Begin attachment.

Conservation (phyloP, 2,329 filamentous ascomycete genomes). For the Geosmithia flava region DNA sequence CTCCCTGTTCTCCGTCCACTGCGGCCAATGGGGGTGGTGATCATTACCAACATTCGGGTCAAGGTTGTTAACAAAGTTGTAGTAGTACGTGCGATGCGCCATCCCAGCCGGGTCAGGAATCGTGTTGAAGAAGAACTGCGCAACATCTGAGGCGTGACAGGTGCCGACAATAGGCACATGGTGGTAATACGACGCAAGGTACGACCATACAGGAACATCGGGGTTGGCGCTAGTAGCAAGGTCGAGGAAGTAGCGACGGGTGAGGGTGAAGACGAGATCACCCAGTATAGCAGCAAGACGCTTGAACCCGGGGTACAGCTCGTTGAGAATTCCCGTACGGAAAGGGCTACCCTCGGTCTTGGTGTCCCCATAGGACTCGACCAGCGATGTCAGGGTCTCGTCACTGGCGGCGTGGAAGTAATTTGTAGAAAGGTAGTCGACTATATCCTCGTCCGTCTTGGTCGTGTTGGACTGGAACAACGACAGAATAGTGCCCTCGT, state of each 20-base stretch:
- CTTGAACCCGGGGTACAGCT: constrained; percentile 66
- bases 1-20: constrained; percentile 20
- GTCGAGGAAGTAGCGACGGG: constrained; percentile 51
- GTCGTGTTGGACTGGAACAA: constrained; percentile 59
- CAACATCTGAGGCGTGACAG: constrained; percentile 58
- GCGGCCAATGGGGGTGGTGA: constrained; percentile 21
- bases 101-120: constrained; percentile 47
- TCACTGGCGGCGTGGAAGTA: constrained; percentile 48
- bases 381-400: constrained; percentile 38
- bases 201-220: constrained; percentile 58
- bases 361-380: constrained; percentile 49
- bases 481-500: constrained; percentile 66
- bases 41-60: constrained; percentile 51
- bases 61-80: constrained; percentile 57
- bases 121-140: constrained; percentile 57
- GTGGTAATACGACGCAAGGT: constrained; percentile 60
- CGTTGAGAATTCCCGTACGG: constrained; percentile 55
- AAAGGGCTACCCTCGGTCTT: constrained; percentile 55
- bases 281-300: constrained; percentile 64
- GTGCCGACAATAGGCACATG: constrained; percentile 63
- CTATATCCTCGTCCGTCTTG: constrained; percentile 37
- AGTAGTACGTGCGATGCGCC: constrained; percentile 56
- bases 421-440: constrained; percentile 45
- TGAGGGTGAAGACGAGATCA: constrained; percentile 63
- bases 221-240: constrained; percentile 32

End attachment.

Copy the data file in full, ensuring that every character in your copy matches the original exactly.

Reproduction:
Conservation (phyloP, 2,329 filamentous ascomycete genomes). For the Geosmithia flava region DNA sequence CTCCCTGTTCTCCGTCCACTGCGGCCAATGGGGGTGGTGATCATTACCAACATTCGGGTCAAGGTTGTTAACAAAGTTGTAGTAGTACGTGCGATGCGCCATCCCAGCCGGGTCAGGAATCGTGTTGAAGAAGAACTGCGCAACATCTGAGGCGTGACAGGTGCCGACAATAGGCACATGGTGGTAATACGACGCAAGGTACGACCATACAGGAACATCGGGGTTGGCGCTAGTAGCAAGGTCGAGGAAGTAGCGACGGGTGAGGGTGAAGACGAGATCACCCAGTATAGCAGCAAGACGCTTGAACCCGGGGTACAGCTCGTTGAGAATTCCCGTACGGAAAGGGCTACCCTCGGTCTTGGTGTCCCCATAGGACTCGACCAGCGATGTCAGGGTCTCGTCACTGGCGGCGTGGAAGTAATTTGTAGAAAGGTAGTCGACTATATCCTCGTCCGTCTTGGTCGTGTTGGACTGGAACAACGACAGAATAGTGCCCTCGT, state of each 20-base stretch:
- CTTGAACCCGGGGTACAGCT: constrained; percentile 66
- bases 1-20: constrained; percentile 20
- GTCGAGGAAGTAGCGACGGG: constrained; percentile 51
- GTCGTGTTGGACTGGAACAA: constrained; percentile 59
- CAACATCTGAGGCGTGACAG: constrained; percentile 58
- GCGGCCAATGGGGGTGGTGA: constrained; percentile 21
- bases 101-120: constrained; percentile 47
- TCACTGGCGGCGTGGAAGTA: constrained; percentile 48
- bases 381-400: constrained; percentile 38
- bases 201-220: constrained; percentile 58
- bases 361-380: constrained; percentile 49
- bases 481-500: constrained; percentile 66
- bases 41-60: constrained; percentile 51
- bases 61-80: constrained; percentile 57
- bases 121-140: constrained; percentile 57
- GTGGTAATACGACGCAAGGT: constrained; percentile 60
- CGTTGAGAATTCCCGTACGG: constrained; percentile 55
- AAAGGGCTACCCTCGGTCTT: constrained; percentile 55
- bases 281-300: constrained; percentile 64
- GTGCCGACAATAGGCACATG: constrained; percentile 63
- CTATATCCTCGTCCGTCTTG: constrained; percentile 37
- AGTAGTACGTGCGATGCGCC: constrained; percentile 56
- bases 421-440: constrained; percentile 45
- TGAGGGTGAAGACGAGATCA: constrained; percentile 63
- bases 221-240: constrained; percentile 32